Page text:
Range of groups giving targeted help to those who need it

An elderly woman on a wheelchair along a covered walkway in Toa Payoh.
An elderly woman on a wheelchair along a covered walkway in Toa Payoh.PHOTO: ST FILE

We thank Mrs Sudeepa Nair for her views (Time to be more strategic - and empathetic - in helping the needy, Sept 19).

We are heartened that so many Singaporeans generously come forward to give their energy, time and resources to serve society.

We agree with Mrs Nair that a bigger impact will be made if our society were to channel this spirit to more purposeful giving that better meets the needs of those in our community.

As a society, we can be more purposeful in our volunteering, so that it is transformative for both givers and receivers.

There are many examples in the community that we can learn from, such as the collaboration between Lions Befrienders and Pantropic Online.

With an increasing demand for medical escorts, Lions Befrienders worked with Pantropic to design a process for their employees to befriend seniors, take them to their medical appointments and provide them with a source of socio-emotional support.

More purposeful giving requires partnerships among different stakeholders.

For example, the National Council of Social Service has worked with social service agencies to develop a Volunteer Management Framework that enables better matching of volunteers to the needs in the community.

The National Volunteer and Philanthropy Centre (NVPC) supports corporates that wish to engage in impactful corporate giving.

NVPC provides corporates with information on the needs in society, and matches them to social service agencies or other community organisations to form sustainable, needs-based partnerships.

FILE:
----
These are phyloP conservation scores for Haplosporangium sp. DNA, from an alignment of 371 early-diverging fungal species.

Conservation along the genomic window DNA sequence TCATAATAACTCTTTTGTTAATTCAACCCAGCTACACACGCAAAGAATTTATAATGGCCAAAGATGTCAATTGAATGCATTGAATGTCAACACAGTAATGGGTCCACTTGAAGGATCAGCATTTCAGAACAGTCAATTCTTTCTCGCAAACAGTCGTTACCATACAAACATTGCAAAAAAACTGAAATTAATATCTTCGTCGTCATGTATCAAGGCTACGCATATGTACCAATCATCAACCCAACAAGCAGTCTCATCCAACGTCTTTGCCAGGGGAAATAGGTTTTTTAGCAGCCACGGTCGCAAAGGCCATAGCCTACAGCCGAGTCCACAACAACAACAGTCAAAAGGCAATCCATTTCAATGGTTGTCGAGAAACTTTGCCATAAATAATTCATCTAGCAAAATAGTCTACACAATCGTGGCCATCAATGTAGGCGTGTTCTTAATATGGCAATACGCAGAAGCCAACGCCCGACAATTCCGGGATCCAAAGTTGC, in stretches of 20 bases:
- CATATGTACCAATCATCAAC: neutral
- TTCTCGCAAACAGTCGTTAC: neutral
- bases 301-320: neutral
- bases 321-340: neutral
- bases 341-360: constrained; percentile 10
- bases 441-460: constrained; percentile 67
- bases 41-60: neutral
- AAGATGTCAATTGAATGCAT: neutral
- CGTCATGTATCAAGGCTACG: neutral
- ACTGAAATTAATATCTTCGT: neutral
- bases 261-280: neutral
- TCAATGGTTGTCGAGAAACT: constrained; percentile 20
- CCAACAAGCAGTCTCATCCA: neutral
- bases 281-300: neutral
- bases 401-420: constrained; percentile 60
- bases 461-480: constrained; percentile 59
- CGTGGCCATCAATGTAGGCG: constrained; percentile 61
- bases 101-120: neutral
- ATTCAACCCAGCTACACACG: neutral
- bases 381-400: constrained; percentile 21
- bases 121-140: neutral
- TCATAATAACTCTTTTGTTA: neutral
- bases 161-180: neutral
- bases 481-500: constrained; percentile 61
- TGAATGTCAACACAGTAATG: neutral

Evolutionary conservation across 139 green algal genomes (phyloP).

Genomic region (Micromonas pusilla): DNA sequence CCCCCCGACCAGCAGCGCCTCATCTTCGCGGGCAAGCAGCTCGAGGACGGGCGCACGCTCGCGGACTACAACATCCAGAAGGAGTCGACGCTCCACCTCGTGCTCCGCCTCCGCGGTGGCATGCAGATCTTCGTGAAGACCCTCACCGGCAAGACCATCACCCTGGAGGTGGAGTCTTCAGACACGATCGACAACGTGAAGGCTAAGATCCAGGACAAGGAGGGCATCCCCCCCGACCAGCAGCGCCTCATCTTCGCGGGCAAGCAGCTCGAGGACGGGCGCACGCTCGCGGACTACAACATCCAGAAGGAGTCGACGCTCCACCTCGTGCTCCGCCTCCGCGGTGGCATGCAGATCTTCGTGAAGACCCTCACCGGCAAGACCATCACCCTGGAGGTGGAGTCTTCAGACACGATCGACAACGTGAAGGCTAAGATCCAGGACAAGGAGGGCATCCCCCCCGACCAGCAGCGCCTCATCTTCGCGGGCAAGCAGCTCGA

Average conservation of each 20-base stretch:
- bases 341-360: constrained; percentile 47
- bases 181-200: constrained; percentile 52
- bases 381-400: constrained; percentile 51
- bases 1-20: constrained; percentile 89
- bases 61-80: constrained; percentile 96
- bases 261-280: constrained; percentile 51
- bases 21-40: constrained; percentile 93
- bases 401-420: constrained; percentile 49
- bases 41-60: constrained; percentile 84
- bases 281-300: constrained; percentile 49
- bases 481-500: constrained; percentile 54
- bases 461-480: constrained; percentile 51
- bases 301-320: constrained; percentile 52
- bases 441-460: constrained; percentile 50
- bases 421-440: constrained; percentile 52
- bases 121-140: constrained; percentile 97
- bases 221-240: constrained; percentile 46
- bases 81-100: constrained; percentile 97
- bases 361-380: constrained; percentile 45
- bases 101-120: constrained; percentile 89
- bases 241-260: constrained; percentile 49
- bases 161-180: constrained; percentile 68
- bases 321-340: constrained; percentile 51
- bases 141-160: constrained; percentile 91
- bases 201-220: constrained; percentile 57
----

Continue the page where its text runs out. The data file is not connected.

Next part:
As part of the SG Cares movement, a series of SG Cares Community Network sessions took place across HDB towns recently to strengthen purposeful giving.

The sessions involved government agencies, community organisations and volunteer groups coming together to discuss areas for collaboration to better serve the community.

The Ministry of Culture, Community and Youth has also facilitated community-based SG Cares Volunteer Centres to help grow the volunteer pool, strengthen volunteer management capabilities, and match volunteers to the needs of the local community.

Therefore, we assure Mrs Nair that there are ongoing efforts by different stakeholders in the community to guide those who wish to give more purposefully.

To find out where or how to give, the public is encouraged to download the SG Cares app.

All of us can play a part in building a caring Singapore.

Ang Hak Seng (Dr)

Deputy Secretary (SG Cares)

Ministry of Culture, Community and Youth

A version of this article appeared in the print edition of The Straits Times on October 02, 2019, with the headline 'Range of groups giving targeted help to those who need it'. Subscribe